Barna also hopes the book will encourage Christians. “Realize that as difficult as it is for a Christian to demonstrate authentic Christianity, non-Christians are struggling with the same issues, pressures, concerns and challenges – but without a viable faith perspective to guide them. Christians have an incredible opportunity to help Americans face a daunting future with confidence and joy by showing the fruit of applied biblical truths and principles. But we cannot be effective unless we understand our context and boldly lead our culture to a higher plane.”
About the Author and Research
George Barna is the CEO of the Barna Research Group, Ltd., an independent marketing research company located in southern California. Since 1984 it has been studying cultural trends related to values, beliefs, attitudes and behaviors. The company’s research is self-funded as part of its continuous tracking of social trends, faith practices, religious beliefs, and church health in the United States. Barna has written 30 books regarding marketing, cultural trends, religious beliefs and practices, and church dynamics.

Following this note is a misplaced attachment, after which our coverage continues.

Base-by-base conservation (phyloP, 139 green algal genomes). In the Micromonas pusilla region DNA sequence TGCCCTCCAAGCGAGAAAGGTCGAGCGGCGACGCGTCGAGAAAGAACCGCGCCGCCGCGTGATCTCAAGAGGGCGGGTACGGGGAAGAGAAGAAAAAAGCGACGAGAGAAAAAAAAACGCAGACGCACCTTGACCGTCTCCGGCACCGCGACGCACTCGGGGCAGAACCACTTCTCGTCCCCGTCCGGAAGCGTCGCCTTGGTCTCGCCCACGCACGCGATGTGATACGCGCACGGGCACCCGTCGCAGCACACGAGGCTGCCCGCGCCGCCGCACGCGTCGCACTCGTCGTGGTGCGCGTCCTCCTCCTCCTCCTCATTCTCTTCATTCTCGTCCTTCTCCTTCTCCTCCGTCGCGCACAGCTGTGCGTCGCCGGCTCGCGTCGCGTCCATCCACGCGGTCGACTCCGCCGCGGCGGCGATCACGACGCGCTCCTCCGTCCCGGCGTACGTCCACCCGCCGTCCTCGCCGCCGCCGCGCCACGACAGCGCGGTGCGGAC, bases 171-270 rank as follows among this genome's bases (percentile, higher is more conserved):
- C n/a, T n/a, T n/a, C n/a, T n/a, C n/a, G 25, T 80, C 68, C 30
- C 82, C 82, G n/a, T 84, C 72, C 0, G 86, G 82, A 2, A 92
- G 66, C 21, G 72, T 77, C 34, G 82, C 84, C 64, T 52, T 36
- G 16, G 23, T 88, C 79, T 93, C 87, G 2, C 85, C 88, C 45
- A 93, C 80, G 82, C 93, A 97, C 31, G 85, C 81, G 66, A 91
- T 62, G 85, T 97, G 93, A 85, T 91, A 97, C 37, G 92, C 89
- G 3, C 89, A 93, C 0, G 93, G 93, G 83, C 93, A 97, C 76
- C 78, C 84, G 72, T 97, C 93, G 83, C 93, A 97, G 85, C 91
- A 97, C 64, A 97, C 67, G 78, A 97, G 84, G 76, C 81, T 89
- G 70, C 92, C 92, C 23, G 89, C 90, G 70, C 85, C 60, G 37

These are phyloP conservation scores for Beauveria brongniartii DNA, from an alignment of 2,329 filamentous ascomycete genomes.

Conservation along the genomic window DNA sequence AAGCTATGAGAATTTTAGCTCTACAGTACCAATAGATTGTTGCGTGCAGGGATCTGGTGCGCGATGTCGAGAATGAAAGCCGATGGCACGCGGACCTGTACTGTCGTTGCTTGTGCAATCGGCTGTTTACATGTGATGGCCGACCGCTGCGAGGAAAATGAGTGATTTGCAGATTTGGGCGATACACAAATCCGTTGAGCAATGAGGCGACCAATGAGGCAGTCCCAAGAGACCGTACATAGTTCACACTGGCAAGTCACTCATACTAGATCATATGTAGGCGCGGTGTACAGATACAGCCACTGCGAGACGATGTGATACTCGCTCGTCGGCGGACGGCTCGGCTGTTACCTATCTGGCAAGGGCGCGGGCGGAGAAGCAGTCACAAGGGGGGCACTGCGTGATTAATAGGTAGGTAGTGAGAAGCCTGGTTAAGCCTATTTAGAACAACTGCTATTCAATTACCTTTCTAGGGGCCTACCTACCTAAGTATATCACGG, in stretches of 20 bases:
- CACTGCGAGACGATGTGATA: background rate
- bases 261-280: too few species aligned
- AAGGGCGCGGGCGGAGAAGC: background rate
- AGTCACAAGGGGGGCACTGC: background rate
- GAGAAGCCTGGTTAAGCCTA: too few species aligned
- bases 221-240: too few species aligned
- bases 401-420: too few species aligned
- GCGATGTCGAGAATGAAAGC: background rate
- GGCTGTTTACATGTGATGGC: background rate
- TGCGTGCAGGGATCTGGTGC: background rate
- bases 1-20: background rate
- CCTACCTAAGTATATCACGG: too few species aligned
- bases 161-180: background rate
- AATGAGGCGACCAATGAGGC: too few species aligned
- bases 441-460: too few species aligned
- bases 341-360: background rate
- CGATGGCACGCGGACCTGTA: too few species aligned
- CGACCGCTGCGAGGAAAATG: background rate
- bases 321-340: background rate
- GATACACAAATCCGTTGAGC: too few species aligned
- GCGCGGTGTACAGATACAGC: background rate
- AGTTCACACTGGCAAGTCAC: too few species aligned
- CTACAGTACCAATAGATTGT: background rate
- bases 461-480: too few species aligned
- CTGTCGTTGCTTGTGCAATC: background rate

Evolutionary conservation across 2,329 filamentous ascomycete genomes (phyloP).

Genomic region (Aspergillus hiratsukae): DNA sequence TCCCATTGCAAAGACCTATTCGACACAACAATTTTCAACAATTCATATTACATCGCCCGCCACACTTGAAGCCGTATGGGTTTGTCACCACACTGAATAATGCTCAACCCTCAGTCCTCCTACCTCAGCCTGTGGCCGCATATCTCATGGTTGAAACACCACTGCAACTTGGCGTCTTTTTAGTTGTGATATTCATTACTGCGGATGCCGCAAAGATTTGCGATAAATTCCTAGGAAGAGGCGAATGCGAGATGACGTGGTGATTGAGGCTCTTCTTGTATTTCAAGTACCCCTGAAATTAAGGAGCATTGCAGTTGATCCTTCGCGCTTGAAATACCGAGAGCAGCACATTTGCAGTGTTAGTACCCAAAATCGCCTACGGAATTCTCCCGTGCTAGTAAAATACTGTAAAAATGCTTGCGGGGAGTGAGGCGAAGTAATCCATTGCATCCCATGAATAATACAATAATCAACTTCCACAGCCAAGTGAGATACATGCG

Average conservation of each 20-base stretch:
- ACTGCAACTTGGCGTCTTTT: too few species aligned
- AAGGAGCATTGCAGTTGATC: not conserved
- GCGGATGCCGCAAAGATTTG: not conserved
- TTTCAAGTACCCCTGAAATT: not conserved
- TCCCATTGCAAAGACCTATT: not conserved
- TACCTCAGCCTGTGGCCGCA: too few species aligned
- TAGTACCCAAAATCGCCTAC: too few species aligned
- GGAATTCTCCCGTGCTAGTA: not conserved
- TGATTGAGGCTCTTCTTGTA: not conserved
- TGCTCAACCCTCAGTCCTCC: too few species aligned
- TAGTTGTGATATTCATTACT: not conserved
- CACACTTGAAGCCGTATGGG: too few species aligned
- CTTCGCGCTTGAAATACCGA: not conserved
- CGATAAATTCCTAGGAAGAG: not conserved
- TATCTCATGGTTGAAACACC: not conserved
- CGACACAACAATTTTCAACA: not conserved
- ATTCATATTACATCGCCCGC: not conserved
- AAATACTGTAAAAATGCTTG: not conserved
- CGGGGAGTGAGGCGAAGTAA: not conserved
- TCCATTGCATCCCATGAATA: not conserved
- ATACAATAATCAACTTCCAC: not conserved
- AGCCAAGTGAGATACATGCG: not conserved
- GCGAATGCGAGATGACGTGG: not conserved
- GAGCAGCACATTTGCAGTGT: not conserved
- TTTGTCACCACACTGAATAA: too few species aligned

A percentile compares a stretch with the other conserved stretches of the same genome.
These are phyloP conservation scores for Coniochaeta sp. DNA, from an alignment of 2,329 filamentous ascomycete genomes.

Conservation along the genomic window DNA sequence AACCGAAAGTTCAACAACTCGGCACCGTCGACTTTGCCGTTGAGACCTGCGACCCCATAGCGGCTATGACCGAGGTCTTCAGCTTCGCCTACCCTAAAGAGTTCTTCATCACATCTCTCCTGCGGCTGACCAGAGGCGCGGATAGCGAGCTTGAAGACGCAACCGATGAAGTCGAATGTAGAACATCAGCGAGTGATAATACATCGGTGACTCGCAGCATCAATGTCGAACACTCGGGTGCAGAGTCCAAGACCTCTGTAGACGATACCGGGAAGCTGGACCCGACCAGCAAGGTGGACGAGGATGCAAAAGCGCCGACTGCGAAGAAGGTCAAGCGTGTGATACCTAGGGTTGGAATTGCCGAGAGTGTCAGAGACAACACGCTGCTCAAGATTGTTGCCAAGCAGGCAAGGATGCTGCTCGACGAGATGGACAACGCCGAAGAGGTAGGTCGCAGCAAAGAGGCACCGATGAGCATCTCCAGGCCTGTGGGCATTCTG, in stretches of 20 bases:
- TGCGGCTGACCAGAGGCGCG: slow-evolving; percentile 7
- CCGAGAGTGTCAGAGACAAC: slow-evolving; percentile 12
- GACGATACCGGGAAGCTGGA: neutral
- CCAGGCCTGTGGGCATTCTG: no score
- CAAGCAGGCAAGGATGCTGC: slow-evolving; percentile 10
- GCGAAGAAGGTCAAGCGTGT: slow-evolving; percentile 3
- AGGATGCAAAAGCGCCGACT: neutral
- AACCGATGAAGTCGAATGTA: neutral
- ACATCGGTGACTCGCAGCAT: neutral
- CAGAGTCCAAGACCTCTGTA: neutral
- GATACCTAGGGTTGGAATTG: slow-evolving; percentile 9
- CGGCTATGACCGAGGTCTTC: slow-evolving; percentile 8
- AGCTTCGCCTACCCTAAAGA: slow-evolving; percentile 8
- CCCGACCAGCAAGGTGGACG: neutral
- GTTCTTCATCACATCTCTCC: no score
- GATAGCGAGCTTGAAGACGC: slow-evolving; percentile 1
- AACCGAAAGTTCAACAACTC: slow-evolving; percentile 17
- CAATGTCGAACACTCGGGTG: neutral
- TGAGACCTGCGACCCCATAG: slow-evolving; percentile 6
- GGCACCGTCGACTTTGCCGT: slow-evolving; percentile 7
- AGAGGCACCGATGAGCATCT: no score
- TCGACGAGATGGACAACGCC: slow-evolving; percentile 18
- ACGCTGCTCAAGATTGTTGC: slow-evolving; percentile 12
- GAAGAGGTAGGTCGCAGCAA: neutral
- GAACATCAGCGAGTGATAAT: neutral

Since 1984, Barna Group has conducted more than two million interviews over the course of thousands of studies and has become a go-to source for insights about faith, culture, leadership, vocation and generations. Barna is a private, non-partisan, for-profit organization.
Get Barna in your inbox
Subscribe to Barna’s free newsletters for the latest data and insights to navigate today’s most complex issues.